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Partisans and PartnersThe Politics of the Post-Keynesian Society$
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Josh Pacewicz

Print publication date: 2016

Print ISBN-13: 9780226402550

Published to Chicago Scholarship Online: May 2017

DOI: 10.7208/chicago/9780226402727.001.0001

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How Obama Won the Heartland (Thrice)

How Obama Won the Heartland (Thrice)

(p.249) Nine How Obama Won the Heartland (Thrice)
Partisans and Partners

Josh Pacewicz

University of Chicago Press

This chapter analyzes how voters behaved during the 2008 and 2012 election cycle, focusing especially on Barack Obama’s successful caucus and general election campaigns. Traditional voters remained steadfast in their support throughout and relatively moderate, supporting or opposing Obama based on their identification with their city’s business or working class. Partisans also remained consistent in political support, but were politically extreme, foreshadowing the Tea Party and neo-populist campaigns like those of Donald Trump and Bernie Sanders (not discussed in book). In 2008, partners were overwhelmingly supportive of Obama during the primary as a post-partisan candidate along with GOP rivals like Mitt Romney, but were ultimately turned off by partisan rancor during general election cycles and less likely to enthusiastically support their primary preference then traditional voters or partisans—a dynamic that augurs poorly for partners’ ability to support a stable post-partisan coalition.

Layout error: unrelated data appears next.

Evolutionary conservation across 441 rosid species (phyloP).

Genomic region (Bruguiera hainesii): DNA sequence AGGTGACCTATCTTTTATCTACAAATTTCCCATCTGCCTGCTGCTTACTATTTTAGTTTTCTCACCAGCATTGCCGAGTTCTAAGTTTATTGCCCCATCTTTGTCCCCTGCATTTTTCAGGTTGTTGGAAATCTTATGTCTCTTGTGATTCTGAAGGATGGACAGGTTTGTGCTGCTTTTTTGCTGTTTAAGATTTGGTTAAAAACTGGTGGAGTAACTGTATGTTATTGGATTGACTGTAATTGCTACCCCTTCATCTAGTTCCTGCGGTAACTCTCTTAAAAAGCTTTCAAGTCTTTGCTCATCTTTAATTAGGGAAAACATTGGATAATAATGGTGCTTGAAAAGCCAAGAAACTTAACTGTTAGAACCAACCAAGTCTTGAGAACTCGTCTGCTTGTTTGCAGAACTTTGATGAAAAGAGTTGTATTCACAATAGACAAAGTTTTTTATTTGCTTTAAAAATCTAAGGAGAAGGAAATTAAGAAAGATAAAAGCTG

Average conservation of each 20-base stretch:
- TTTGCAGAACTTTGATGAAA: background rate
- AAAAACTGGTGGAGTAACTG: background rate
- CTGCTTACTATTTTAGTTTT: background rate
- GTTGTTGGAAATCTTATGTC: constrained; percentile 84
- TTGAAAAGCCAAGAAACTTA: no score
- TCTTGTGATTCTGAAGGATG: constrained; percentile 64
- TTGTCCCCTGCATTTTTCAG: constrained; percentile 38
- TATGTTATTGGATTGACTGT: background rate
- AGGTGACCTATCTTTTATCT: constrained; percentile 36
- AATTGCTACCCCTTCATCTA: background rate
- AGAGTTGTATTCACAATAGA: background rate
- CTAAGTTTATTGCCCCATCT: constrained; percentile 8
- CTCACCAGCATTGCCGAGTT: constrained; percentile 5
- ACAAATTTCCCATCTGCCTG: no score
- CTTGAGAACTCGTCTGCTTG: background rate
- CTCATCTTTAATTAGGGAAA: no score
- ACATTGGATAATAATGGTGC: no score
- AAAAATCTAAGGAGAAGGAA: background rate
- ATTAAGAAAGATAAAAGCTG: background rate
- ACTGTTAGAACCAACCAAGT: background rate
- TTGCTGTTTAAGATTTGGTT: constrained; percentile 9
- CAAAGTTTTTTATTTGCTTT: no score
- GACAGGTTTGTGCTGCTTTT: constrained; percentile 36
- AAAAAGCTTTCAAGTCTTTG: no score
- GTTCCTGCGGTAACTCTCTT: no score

Keywords:   elections, political heuristics, Obama campaign

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